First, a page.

Fig Tree John, his Wife and Grandchildren

A legendary figure in the Coachella Valley, Fig Tree John, a Cahuilla, was often photographed wearing a top hat. In July 1901, Frances Anthony in “Below Sea-Level,” The Land of Sunshine, described him as “the distinguished owner of an orchard of fig trees.” In “On the Desert,” The Youth’s Instructor, October 1905, Jocie Wallace, described a visit to his fig plantation, thirty of his trees being at least thirty years old and “quite an orchard” of younger trees.  It is generally believed these were Mission fig trees, the first figs planted in the Coachella Valley.

Life was not to remain idyllic for his family, as the 1905-1907 flooding by the Colorado River that created the Salton Sea inundated his home at Fig Tree John Springs, on the west side of the Salton Sea, near the Riverside/Imperial County line. At the height of the flooding his land was under 5 feet of water, forcing him to move a few miles to Agua Dulce (near Oasis). After the water settled in the Sea, it is said he returned to visit his old home almost every day, but never moved back.

Fig Tree John, Wife & Grandchildren,

This photo of his family is floating around the internet and pinned on Pinterest. with the label, “1934” and a Salton Sea Database Project logo in the lower right corner. In fact, Fig Tree John passed away in 1927. I found it printed in Wallace’s article, published October 17, 1905!

The Caravansary Hotel, Mecca, Calif.

As I write this, it is summer in the Coachella Valley, and last night the wind blew from the south, bringing humidity from the Gulf of California and l’eau de Salton Sea.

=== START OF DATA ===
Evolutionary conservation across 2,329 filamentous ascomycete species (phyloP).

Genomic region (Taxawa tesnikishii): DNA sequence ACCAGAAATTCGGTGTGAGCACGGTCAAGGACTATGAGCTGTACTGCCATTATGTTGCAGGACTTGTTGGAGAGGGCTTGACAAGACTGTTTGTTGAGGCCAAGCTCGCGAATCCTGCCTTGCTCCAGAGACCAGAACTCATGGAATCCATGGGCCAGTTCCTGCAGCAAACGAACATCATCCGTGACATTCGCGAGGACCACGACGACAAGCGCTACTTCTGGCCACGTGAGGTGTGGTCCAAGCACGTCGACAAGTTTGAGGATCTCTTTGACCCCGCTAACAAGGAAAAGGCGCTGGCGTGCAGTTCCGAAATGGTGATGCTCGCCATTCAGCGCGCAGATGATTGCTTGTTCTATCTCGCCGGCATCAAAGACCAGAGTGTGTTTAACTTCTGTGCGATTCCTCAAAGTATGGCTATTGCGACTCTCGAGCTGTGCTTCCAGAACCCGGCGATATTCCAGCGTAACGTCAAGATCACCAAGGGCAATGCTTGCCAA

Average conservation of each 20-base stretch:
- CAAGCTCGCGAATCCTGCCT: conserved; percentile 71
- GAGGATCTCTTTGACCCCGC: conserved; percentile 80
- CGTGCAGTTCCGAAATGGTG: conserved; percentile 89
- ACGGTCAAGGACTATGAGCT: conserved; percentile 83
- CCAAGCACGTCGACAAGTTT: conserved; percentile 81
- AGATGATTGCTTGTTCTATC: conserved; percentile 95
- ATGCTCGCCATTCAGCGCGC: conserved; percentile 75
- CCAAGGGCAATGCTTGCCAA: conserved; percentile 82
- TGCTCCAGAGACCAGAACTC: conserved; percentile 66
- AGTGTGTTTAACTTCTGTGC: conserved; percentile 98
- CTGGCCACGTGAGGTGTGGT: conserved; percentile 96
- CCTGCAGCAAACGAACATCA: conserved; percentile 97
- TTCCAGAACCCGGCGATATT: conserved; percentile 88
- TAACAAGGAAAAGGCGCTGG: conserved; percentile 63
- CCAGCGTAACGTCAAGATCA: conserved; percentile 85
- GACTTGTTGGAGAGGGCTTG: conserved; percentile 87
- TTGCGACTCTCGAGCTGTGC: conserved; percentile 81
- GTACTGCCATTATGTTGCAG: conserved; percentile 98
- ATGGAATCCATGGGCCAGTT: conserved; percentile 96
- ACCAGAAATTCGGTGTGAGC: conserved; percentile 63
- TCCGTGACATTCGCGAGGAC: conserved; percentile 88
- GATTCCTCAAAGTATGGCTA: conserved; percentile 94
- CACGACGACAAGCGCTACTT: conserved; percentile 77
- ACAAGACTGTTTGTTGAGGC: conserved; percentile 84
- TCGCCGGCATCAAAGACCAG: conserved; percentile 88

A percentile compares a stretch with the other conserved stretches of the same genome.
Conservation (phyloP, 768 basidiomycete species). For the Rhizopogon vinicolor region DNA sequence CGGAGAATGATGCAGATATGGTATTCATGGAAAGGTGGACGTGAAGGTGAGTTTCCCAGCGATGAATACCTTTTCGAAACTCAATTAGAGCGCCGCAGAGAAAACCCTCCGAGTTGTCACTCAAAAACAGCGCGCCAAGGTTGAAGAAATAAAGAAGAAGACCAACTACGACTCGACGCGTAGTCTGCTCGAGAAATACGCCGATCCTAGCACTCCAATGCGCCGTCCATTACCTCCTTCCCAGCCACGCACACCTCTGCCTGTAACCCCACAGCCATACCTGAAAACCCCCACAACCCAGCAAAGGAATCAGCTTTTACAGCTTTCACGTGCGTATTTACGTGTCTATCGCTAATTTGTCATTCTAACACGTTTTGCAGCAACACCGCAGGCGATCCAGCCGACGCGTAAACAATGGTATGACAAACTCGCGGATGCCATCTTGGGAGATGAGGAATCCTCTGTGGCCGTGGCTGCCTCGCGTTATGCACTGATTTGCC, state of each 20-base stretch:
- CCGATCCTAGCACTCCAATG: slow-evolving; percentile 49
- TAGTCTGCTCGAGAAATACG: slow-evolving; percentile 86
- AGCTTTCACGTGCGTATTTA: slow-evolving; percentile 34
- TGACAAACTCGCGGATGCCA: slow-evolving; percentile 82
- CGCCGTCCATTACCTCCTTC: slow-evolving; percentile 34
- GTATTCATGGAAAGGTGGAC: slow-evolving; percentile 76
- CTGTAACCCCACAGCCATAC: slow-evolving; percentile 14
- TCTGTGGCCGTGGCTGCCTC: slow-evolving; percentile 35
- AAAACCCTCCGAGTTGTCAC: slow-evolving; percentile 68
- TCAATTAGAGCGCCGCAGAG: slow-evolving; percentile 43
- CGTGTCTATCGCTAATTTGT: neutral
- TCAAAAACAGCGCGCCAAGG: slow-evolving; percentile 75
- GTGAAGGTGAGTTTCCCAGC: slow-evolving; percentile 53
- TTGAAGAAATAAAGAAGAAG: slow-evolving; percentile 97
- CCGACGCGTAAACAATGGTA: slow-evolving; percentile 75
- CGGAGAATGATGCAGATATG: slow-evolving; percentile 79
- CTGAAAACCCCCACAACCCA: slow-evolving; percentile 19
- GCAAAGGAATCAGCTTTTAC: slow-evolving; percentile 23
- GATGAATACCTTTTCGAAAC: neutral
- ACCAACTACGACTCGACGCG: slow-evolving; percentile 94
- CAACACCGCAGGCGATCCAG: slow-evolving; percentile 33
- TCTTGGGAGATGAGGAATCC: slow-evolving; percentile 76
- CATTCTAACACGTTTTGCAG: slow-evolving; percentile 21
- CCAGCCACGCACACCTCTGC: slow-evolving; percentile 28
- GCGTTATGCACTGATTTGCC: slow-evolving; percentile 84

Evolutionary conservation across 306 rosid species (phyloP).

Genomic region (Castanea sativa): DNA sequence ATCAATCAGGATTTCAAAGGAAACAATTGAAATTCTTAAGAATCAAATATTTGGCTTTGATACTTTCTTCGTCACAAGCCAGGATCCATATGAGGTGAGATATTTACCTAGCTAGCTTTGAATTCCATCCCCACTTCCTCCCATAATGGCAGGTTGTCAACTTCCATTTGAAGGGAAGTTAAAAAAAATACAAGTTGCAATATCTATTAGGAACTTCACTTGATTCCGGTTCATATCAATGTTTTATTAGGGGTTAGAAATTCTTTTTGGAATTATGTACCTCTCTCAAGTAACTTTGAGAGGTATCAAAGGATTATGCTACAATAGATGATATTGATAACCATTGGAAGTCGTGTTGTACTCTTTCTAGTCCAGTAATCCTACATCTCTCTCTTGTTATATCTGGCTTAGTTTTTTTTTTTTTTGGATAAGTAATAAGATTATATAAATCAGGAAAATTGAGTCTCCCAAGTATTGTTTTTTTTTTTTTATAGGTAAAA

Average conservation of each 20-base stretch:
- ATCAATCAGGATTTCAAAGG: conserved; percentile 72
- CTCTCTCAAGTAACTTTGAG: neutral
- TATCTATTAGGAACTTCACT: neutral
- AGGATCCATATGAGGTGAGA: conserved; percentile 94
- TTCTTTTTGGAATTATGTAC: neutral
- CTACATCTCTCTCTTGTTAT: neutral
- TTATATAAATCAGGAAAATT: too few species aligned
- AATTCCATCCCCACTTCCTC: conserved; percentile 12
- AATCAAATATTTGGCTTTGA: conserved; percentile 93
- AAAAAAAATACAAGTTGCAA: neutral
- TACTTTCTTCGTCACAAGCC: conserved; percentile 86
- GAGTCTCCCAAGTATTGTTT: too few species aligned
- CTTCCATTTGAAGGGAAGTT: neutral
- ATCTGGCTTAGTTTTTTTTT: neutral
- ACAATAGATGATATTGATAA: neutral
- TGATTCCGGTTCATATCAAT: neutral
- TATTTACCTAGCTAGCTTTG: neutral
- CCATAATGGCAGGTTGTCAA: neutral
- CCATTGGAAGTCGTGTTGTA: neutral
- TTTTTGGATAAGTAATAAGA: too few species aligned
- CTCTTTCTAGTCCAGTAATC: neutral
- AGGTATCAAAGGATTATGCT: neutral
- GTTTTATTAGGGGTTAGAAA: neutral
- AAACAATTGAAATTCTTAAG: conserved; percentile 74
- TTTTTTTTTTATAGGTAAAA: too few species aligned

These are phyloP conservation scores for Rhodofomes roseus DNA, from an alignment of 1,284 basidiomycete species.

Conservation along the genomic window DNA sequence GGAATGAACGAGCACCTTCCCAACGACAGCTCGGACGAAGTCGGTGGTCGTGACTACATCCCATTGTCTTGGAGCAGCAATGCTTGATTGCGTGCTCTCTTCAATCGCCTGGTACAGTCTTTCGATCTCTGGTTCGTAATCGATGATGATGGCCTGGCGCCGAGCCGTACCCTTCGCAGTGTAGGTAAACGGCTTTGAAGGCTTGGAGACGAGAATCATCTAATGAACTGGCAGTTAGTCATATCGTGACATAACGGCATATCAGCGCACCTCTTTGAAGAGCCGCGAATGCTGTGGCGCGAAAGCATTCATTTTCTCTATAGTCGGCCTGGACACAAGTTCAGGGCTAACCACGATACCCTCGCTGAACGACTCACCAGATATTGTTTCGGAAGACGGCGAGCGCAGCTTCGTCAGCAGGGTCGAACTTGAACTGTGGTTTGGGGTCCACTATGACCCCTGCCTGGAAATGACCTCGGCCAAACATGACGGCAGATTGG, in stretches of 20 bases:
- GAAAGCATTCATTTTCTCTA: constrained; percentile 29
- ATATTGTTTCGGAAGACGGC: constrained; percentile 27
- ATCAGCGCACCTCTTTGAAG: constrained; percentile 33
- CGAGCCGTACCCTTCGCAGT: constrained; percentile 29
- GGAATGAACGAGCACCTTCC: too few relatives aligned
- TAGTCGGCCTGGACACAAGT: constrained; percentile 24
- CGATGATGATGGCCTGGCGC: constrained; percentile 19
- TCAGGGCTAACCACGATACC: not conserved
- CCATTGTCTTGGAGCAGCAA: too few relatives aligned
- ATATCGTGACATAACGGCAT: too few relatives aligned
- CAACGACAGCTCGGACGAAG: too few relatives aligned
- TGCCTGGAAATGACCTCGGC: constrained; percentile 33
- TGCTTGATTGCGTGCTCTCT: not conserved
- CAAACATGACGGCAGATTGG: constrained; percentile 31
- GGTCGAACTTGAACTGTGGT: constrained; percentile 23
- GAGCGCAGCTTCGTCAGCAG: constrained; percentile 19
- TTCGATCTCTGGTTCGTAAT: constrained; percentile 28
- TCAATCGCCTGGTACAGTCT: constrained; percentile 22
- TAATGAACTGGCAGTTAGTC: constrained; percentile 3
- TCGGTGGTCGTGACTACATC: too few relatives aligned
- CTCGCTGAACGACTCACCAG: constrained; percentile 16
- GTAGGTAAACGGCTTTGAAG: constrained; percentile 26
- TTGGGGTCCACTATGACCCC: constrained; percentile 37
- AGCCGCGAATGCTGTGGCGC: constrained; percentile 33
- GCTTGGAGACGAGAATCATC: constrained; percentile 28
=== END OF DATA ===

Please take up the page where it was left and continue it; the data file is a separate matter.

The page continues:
This is a dramatic change from early articles about Mecca, California. A stop on the Southern Pacific Railroad, the town was originally called Walters and was primarily a shipping point for ore from the mines to the north (there will be more on Walters in a later blog post).

With the drilling of artesian wells in the lower Coachella Valley and the introduction of date palms, Arabian names came into vogue; in the early 1900s, developers bought the town site, changing the name to Mecca. In 1904, the Mecca Promotion Committee issued a pamphlet predicting “Mecca is destined to become a famous winter resort as it lies just on the edge of the Colorado Desert, and the dry climate affords great relief to person suffering from all pulmonary and asthmatic diseases.” The south wing of the Caravansary Hotel had been built.


1904 phamphlet

In the January 1922 Good Health article , “The Colorado Desert,” Dr. John Harvey Kellogg praised Mecca, California, as a place to enjoy the benefits of “pure, dry air.” He describes Mecca as a small town with two to three hundred people and a hotel on the cottage plan, comprised of an adobe central building and 15/20 bungalows. “The climate of Mecca is ideal. The air is always dry and bracing. The sun shines everyday, good food can be obtained, and as a place for out-of-door living, it is unexcelled.”

Good Health.pdf

Good Health.pdf

The two photos above are from the Good Health article.


This undated postcard has no copyright notice.  Judging by the growth of the palm trees near the main building, it was probably published around 1930.

Today, like many small towns in the US, Mecca has been bypassed by the highways.  It is a small agricultural community that mainly makes news when the migrant workers come to town, or stories are written about the problems of the shrinking Salton Sea.  There are no hotels in town, but it is still a beautiful part of the world.

While it is true Dr. Kellogg promoted healthy living and improved diet, his abhorrent belief in eugenics has (thankfully) been discredited; Good Health served as a both a health magazine and promotion for “race betterment.”  Eugenics was not mentioned in his article on the Colorado Desert, and I refer only to its value on the history of the Caravansary Hotel.  Mecca today has a diverse racial makeup, which is largely Hispanic.